On ‘NYT’ stage, Roger Waters calls BDS ‘valid and legitimate picket line’

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This is very good. Last week Roger Waters was invited to speak at the New York Times on the occasion of his new tour/album, and after an hour of musical discussion, a man in the audience asked Waters about his endorsement of Boycott, Divestment and Sanctions (BDS) aimed at Israel– what is your end goal?– and about the artists’ letter to Radiohead appealing to the band not to play Israel in July.

The question clearly makes interlocutor Jon Pareles squeamish. Though Waters gives an extended, calm answer (at 1:00:40), and got a lot of applause for it. I’ve transcribed it:


My end goal is the same as the end goal of anybody who’s involved with BDS, which is as you know is a nonviolent movement, it was started by Palestinian civil society. And I became aware of it in 2006 when I went to Israel to play and I in consequence was approached by BDS and had to start negotiating with them and talking with them and entering into a conversation about the predicament of the Palestinian people. And this is such a long conversation that we will curtail it here a little bit–

Essentially I was convinced that all of the people who live in that region should have rights. They should have property rights, they should have the right to their religion, and they should have rights to self-determination. All of them. So that’s all our Jewish friends who are in Israel, who live there, but also all our Palestinian and Arab friends who are living in the occupied territories and also in Israel. They should have equal rights. And that is my only beef. Just as all the people living in the United States of America should have equal rights, all of them, regardless of their color, creed, race or religion– that is what  I want for the Palestinians.

“Nothing more, nothing less. I’m not trying to destroy Israel. I have nothing against Jewish people. They accuse me of being an anti-semite, because it’s the only way they can attack this position– which is the basic position of BDS.

“BDS goes further, they want the right to return of the refugees, who were kicked out of their homes by force in 1947 and 48 and again in 1967 after the ’67 war.  I personally agree with that. I think that to be turfed out of where you have lived and where your family have lived for hundreds of years is wrong.”

Loud applause.

“So that’s it in a nutshell…

“I have engaged in a correspondence with some of Radiohead, and they seem to have decided that they’re going to go ahead and do a concert in Tel Aviv, so there’s very little more that I can say on the matter. They have to make up their own minds about what they decide to do with their lives and they have to go wherever their conscience lead them. So I’m not going to sit here and badmouth them or harangue them. My personal view is that there’s a valid and legitimate picket line that has been organized by BDS, and I would prefer it if colleagues in my business do not cross that picket line. But if people choose to, that is entirely a matter for them and their own consciences.”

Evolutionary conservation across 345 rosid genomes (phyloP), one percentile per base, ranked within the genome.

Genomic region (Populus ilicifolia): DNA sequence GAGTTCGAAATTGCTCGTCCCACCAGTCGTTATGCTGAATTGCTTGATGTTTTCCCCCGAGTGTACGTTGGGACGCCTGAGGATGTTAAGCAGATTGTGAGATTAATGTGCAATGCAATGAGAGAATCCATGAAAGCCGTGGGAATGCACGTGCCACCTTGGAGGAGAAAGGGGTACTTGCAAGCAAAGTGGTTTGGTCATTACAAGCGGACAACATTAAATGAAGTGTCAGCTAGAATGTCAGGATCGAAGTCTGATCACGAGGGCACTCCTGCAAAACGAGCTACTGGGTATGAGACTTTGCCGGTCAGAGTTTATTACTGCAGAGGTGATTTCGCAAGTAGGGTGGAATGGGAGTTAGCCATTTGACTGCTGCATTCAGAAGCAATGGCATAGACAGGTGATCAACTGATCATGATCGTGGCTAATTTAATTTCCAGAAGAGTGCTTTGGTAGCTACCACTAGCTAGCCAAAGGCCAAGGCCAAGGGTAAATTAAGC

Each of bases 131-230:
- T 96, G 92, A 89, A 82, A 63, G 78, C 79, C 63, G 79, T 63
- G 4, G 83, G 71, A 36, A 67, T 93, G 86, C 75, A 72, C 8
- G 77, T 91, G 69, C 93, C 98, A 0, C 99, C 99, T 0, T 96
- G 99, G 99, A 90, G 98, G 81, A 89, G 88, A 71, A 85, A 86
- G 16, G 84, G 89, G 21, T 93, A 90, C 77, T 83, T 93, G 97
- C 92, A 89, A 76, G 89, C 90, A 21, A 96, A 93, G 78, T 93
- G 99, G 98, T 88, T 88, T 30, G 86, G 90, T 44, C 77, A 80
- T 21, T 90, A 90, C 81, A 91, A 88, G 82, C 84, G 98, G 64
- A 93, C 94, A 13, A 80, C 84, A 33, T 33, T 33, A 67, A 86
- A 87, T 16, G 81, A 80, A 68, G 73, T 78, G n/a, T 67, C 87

More applause.

“One more (question). I hope it’s musical!” Pareles says.

Good for the Times for staging the Waters event, with the inevitable risk that he would come forth with such an eloquent statement, and folks would applaud him. Another sign of breakage. A lot of the comments at Youtube are pro-Israel, and scorbutic.

Now: Look at that letter Waters co-signed urging Radiohead to stay home. Look at the signatories. Geoff Dyer, Juliet Stevenson, James Schamus, Bella Freud, Mike Leigh, Eve Ensler, Julie Christie, Remi Kanazi, Desmond Tutu, Alice Walker and others. That is some collection of serious folks.

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The loud applause Roger Waters received for his comments scares the Israeli apologist/propagandists. His words are obviously both true and ethical — two items the apologists completely lack. Hence the desperation to shut down free speech.

The Zionists wanted, from 1930 or earlier, to get a country in which they could live and also rule — call it a Jewish majority country — call it a Jewish country — and they could see no way to do accomplish this except by a large influx of Jews and a large outflow of non-Jews; thus the channeling of European and Russian Jews to Israel (the influx) and the Nakba (the outflow). and they… Read more »

The enthusiastic applause from the silent majority. It’s funny how equality can be seen as controversial, but only by those who are in positions of unchecked power and authority.

The Nazi leadership was tried under ex post facto law, establishing modern international law in the mid 20th Century and quickly expressed by Geneva IV; this law was earned by the blood spilled and mass destruction from the first two world wars, the second basically a continuation of the first. The American Indian wars ended in the late years of the 19th Century. The creation of Israel by force of Zionist terror, and its expansion… Read more »

“𝑰’𝒎 𝒏𝒐𝒕 𝒕𝒓𝒚𝒊𝒏𝒈 𝒕𝒐 𝒅𝒆𝒔𝒕𝒓𝒐𝒚 𝑰𝒔𝒓𝒂𝒆𝒍.”

Nor am I.

But I won’t stop an inch short of destroying apartheid and oppression.